“I don’t understand why I can’t hit you.” Auri was feeling frustrated, and it came across in her voice. Five years of training, four hours every day before her lectures and four hours after. They had sparred thousands of times at this point, and while Talem was much bigger than she was, he had nothing like her ability to shift metal. His power had something to do with perception, although she did not entirely understand how it worked. All he had for fighting her was a stone-tipped wooden spear, but he had a way of moving around that always left him a way out, and a way back in. Like he always knew where you weren’t looking, what you weren’t protecting.
“Even with your freaky steel arm, and your weird metal shaping powers, you still only have the one brain. I’ve said before, I’m not fighting your power, I’m fighting you.”
He had a point. Talem had been royalty before the kozan had found him, a Duke’s son. That meant he had been training with weapons since he could barely stand, and it showed. Tall and muscular, Talem looked like he had stepped out of some heroic fairy tale. In many ways, he had. The kozan had gotten to him quite late because his gift was so subtle. He may never had been caught at all, if he hadn’t been such a show-off. Winning a duke’s tournament at eleven years old wasn’t normal, and unfortunately for him there had been kozan in the crowd. It took a special gift to go through that many fights without making a single misstep.
Talem’s form was more than flawless, it was perfect, in a way that Auri suspected only he himself could truly appreciate. He was a mix of superhuman agility and minimal movements, regal posture and animalistic aggression. His royal heritage couldn’t hide his predatory nature. Though he had high cheekbones and straight features, he had eyes so black it made him look like a cat preparing to pounce. In some ways Auri thought he didn’t look completely real, as if someone had blended two opposing concepts and it had somehow worked. If they had not been such close friends, she might have a crush on him the way so many of the other girls did. Instead, he had filled the space left behind by Iri as best he could. She suspected that she was doing something along those lines for him, too.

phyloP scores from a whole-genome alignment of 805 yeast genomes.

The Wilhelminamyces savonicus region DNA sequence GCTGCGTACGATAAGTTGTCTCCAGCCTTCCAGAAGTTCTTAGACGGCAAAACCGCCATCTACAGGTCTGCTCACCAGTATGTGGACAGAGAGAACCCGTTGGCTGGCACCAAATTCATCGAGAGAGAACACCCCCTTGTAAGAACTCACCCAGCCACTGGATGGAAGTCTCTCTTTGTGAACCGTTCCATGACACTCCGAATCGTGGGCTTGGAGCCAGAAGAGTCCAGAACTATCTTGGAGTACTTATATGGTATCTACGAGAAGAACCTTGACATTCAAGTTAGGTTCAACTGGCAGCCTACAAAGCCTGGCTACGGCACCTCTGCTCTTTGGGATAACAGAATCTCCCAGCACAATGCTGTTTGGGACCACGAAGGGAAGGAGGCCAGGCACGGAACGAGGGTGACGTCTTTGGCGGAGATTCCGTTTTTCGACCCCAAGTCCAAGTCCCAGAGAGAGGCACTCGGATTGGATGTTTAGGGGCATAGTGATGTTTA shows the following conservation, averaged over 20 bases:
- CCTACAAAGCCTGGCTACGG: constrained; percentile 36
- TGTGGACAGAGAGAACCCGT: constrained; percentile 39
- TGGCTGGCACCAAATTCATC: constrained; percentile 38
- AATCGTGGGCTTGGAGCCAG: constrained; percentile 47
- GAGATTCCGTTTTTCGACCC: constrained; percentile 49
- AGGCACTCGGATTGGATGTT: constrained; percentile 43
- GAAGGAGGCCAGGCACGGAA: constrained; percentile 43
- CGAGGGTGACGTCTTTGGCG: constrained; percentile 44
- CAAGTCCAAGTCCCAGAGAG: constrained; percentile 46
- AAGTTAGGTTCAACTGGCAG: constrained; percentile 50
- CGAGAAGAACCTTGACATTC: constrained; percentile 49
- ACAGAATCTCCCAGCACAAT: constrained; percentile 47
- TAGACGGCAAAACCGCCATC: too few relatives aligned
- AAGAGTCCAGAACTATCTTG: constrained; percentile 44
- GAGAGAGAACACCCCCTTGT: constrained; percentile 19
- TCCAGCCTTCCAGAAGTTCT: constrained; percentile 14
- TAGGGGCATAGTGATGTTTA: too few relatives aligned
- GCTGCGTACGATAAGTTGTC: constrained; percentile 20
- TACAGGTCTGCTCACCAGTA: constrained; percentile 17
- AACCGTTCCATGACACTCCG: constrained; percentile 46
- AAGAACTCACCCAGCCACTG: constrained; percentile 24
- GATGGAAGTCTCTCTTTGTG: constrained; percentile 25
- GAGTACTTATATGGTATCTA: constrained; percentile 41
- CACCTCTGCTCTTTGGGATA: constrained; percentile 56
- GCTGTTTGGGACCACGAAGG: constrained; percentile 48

“I’m faster than you are, and stronger,” she complained, slapping aside the speartip he was resting on her shoulder. “So what’s happening? Why can’t I win?”
Talem laughed in response. That was his most annoying trait. Whenever he laughed, he was laughing at someone, a loud guffaw that fell into a condescending chuckle as he shook his head. She wanted to smack the grin off his face, but instead she just looked away.
“You aren’t faster. Your weird metal shaping is, sure, but you aren’t. Not yet, anyway. Lift as much as you like, move as fast as you like, you’ll still never be quicker or stronger than your mind. You’re trying to hit the place where you think I’ll be, so I make sure to be somewhere else.”
“That doesn’t make any sense!”
“Look, badger. You follow me with your eyes, you see which direction I’m going in, then you try to hit where I’m heading. The thing is, you can’t predict me. Not exactly. You aren’t clairvoyant or a mindreader, and even experience will only take you so far. So what can you do?”
Auri flexed her metal arm. It wasn’t steel, exactly. A while ago, she had been given a shipment of a newly discovered metal called alum. No one knew how to work it just yet, or even how to refine it from ore in an effective manner, but that didn’t matter to her. While the flesh and bone of her arm was gone, something of it had remained in spirit. She filled that space with her metal most of the time, reforming her missing limb with her gift. She could move the steel out of the way when she needed to, however. Then she could reach with the ghost of her arm through a wall to get at the metal on the other side, or through stone to get at the ore. After spending days shifting through different mixes of alum and steel, she had found an alloy that worked for her. Not quite as strong as steel, but at a fraction of the weight, it had made her much faster than when she was lugging around the cast iron from an anvil. Not fast enough to win, though.
“I don’t know! You say I can never know what you’re going to do, that’s… that makes it impossible, Talem.”
His chuckle died away, and he straightened up, taking on a serious tone.
“I never said you couldn’t predict me at all, I said you couldn’t do it exactly. You can’t see which way I’m going to go, Auri, but you can see all the ways I could go. For most people that’s not enough, but what do you have that other people don’t Auri?”
“I have weird metal shaping powers,” she droned, rolling her eyes as she repeated his words.
“You sure do, and a freaky metal arm. So where does that leave you?”
She was about to yell at him again when she got his meaning. Her eyes went wide at the realization.